May 23, 2018 Breath to the Bones- Ezekiel 37:1-14, 1 Corinthians 15:50-58

dry bones

The hand of the Lord was upon me, and he brought me out in the Spirit of the Lord and set me down in the middle of the valley; it was full of bones. And he led me around among them, and behold, there were very many on the surface of the valley, and behold, they were very dry. And he said to me, “Son of man, can these bones live?” And I answered, “O Lord God, you know.” Then he said to me, “Prophesy over these bones, and say to them, O dry bones, hear the word of the Lord. Thus says the Lord God to these bones: Behold, I will cause breath to enter you, and you shall live. And I will lay sinews upon you, and will cause flesh to come upon you, and cover you with skin, and put breath in you, and you shall live, and you shall know that I am the Lord.”

So I prophesied as I was commanded. And as I prophesied, there was a sound, and behold, a rattling and the bones came together, bone to its bone. And I looked, and behold, there were sinews on them, and flesh had come upon them, and skin had covered them. But there was no breath in them.  Then he said to me, “Prophesy to the breath; prophesy, son of man, and say to the breath, Thus says the Lord God: Come from the four winds, O breath, and breathe on these slain, that they may live.” So I prophesied as he commanded me, and the breath came into them, and they lived and stood on their feet, an exceedingly great army.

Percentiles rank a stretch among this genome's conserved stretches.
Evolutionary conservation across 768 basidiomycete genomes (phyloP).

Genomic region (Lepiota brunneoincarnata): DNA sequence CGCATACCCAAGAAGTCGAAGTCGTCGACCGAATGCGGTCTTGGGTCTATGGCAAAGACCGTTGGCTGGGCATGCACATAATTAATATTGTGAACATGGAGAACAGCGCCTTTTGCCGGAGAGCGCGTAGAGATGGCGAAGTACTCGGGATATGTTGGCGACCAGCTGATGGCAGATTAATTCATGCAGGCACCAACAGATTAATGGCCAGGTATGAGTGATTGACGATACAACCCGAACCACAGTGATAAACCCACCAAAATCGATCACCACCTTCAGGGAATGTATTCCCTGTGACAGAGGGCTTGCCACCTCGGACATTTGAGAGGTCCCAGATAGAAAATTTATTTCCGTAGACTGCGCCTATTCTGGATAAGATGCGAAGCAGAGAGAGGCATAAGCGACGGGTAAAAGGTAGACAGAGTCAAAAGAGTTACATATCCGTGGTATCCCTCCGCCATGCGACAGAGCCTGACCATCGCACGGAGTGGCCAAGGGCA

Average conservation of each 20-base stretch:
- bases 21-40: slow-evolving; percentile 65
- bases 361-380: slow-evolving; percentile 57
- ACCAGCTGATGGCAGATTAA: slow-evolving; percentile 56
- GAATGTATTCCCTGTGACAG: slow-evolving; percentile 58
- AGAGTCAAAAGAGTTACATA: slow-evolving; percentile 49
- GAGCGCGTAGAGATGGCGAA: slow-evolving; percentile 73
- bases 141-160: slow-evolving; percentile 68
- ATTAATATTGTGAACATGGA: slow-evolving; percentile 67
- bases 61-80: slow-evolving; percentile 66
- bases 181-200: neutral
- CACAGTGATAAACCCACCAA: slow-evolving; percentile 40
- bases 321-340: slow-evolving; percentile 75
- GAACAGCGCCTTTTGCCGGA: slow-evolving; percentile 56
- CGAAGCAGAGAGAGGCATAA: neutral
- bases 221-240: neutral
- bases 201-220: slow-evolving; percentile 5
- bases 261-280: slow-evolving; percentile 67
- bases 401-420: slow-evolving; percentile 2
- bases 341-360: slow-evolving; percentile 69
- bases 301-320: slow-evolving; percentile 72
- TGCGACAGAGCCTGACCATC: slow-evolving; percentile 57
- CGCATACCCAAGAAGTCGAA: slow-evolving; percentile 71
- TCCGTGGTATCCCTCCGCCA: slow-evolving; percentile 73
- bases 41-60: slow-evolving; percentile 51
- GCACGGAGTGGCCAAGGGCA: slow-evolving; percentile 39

Then he said to me, “Son of man, these bones are the whole house of Israel. Behold, they say, ‘Our bones are dried up, and our hope is lost; we are indeed cut off.’ Therefore prophesy, and say to them, Thus says the Lord God: Behold, I will open your graves and raise you from your graves, O my people. And I will bring you into the land of Israel. And you shall know that I am the Lord, when I open your graves, and raise you from your graves, O my people. And I will put my Spirit within you, and you shall live, and I will place you in your own land. Then you shall know that I am the Lord; I have spoken, and I will do it, declares the Lord.” Ezekiel 37:1-14 (ESV)

The Holy Spirit brings breath to the bones. As much as we think we know in the 21st century, we still don’t get the mystery of how “breath comes to the bones,” or how life enters into elements that were once dry and dead and inanimate.  This is a mystery, an understanding, and a power that is reserved for God.

Ezekiel was a prophet who spoke to the people of Judah, when the kings of the line of David had been defeated and the people of the Judean kingdom were exiled in Babylon. (2 Kings 24:10-16)  It seemed as if all was lost to them.  The temple was destroyed, their kings were no more, and their land was taken over by foreign pagans. It seemed to the people of Judah that God had abandoned them, and that their heritage and their family were defeated for good.  Yet God had other plans for them- God, who keeps His promises, God who raised up multitudes of Abraham’s descendants from Isaac, the child of the promise.  From the seemingly dead and dry bones of the line of David, the King of Kings would arise, just as He promised David.

One of the least understood and perhaps under taught concepts included in the Apostle’s Creed– which is one of the primary statements of Christian faith that Lutherans and all other orthodox Christians believe- is that of the resurrection of the body. Because of the curse of the Fall, all of us are doomed to death in these mortal bodies. But in Christ we will rise from the dead just as He did- in new bodies. God the Holy Spirit, who breathes life into dry, dead bones, will breathe eternal life and incorruptible flesh into our dead, dry bones.